By: David Hoover, Small Game Coordinator, Missouri Department of Conservation
I loaded up my 3-year old English pointer, Ranger, along with the necessary gear to sustain us for 2 days of quail hunting in north Missouri. As I pulled up to Shane’s house, a rancher friend of mine, he greeted me with shotgun in hand and a German shorthaired pointer by his side, raring and ready to go. After a brief conversation in the driveway we loaded the dogs and hopped into his truck and headed to our first hunting spot. Along the way Shane pointed out several farms he used to hunt, even describing specific locations they had flushed coveys. I asked him why he no longer hunted those properties, knowing perfectly well what his answer would be. Shane immediately replied, “No cover.” As we continued to drive down the county road I couldn’t help but think about something a well-known quail researcher once said while trying to describe why quail populations have declined over the past 50 years. He said “Imagine driving across the state with a bird dog 50 years ago and stopping along the way at every location that looked like a good place to let the dog out and hunt. Now make that same drive today!” The point is that quail habitat used to be abundant and wide spread and today it is not; and the habitat that does exist is often in small patches and isolated from other areas of suitable habitat. Loss of habitat is the primary cause for the quail population decline over the past 50 years, and it is the one factor we can actually control. It is true that quail die from many things, including predators, weather, disease and accidents, even in areas of good habitat. What many years of research has taught us, however, is that in areas of good habitat, and enough of it, quail can thrive, and in areas that lack habitat, quail don’t. As we pulled into a cut cornfield, a long winding brushy draw lay before us. Several smaller draws entered the main draw from the surrounding uplands, all with adequate cover for quail, and maybe even an unsuspecting pheasant. Just a mere 100 yards from the truck Ranger locked up on a covey of 12 birds along the main draw. After harvesting a bird on the covey rise, we continued hunting until we came upon one of the smaller draws. We decided to take advantage of the wind, and hunt the smaller draw to the top of the ridge. On one side of the draw was the harvested corn field and on the other was a Conservation Reserve Program (CRP) buffer strip planted to native grasses and forbs (wildflowers). About 40 yards up the draw, in the buffer strip, I noticed a pheasant roost and shortly after that Ranger locked up on point again. I told Shane we have a pheasant on the run, and moments later my suspicion was confirmed when a rooster pheasant flushed just out of range. As we stood at the end of the draw, in a bean field on the ridge, Shane and I discussed how good the cover was we had just hunted and how awesome it would be if more of it existed on the landscape. We proceeded to cut across the bean field to another draw and circle back to the truck. As we headed to our next location, again passing more properties holding fond quail hunting memories for my friend, we discussed how much habitat quail really need. “As much as possible and everywhere” I replied, clearly understanding there are limits in this day and age, given 21st century economics and the human demand for food and fiber. The good news is that with a little planning, providing adequate habitat for quail to survive is possible, even on today’s intensively managed landscapes. The desire to have the dogs locate another covey of quail and the opportunity to experience the exhilarating rush of one more covey flush is what keeps Shane and I, and all the other “dyed in the wool” quail hunters going from one fall to the next. For more information regarding quail habitat and hunting opportunities in Missouri visit the Department’s quail hunting page.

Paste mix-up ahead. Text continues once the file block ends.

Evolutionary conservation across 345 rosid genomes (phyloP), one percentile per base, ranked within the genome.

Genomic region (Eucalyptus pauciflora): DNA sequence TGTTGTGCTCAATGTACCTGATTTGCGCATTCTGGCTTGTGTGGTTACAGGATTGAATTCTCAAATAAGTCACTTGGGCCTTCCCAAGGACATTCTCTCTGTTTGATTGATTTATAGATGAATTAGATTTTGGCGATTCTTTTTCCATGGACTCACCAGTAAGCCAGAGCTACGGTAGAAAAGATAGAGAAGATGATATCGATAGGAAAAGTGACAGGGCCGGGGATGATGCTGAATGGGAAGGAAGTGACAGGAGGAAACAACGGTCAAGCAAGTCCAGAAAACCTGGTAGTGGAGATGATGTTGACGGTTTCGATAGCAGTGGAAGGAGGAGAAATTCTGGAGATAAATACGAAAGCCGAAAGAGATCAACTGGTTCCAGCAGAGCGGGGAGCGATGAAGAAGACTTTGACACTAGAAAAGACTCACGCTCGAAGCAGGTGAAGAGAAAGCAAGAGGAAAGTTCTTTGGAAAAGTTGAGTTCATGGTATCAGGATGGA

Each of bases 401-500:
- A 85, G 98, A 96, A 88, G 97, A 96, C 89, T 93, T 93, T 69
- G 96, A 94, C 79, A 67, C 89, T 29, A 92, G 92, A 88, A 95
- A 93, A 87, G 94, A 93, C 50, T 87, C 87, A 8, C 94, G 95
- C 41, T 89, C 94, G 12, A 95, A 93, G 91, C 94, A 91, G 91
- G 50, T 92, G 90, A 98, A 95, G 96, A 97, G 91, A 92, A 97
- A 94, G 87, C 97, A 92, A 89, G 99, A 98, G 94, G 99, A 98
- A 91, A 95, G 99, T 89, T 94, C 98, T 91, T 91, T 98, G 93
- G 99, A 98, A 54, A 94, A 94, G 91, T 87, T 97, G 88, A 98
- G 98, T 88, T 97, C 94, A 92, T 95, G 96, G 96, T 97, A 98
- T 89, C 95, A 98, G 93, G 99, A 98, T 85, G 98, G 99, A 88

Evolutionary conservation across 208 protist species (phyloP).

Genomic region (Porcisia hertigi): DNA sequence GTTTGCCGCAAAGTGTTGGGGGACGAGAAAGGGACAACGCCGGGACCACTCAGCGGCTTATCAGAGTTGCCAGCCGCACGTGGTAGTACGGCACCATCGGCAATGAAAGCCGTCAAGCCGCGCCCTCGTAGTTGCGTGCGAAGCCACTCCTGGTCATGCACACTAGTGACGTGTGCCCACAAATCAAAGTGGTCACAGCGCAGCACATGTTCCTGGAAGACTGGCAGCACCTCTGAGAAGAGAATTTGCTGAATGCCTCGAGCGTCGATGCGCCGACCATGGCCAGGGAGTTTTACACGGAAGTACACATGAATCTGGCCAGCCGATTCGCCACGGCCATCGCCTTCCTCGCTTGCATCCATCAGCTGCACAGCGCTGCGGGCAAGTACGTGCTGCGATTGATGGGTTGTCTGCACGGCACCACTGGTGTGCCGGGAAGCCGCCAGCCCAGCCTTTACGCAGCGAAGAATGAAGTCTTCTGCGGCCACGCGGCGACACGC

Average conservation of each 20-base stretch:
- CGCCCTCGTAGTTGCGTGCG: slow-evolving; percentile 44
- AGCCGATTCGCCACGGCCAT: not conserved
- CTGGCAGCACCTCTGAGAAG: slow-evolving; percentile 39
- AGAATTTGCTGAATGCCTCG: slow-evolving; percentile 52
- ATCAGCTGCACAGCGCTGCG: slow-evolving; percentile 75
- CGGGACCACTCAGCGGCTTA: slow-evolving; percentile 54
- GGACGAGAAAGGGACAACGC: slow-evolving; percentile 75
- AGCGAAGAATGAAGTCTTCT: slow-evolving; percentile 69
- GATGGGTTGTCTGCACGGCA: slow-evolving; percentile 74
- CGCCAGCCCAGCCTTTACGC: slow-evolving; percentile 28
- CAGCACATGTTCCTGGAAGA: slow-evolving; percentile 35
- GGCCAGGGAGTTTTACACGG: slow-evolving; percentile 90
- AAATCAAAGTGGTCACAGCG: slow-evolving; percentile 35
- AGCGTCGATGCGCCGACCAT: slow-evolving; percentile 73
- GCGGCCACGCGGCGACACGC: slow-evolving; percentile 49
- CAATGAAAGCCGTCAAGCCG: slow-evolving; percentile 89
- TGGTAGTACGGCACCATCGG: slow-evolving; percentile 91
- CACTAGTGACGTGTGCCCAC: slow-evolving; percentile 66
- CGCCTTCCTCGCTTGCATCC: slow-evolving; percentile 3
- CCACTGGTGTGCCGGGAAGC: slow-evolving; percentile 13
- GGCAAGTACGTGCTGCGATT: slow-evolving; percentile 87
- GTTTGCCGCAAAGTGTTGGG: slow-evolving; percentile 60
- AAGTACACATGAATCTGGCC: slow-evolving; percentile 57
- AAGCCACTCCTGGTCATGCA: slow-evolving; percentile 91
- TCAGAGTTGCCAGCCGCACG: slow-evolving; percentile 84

This article was syndicated from MOre Quail Blog Updates.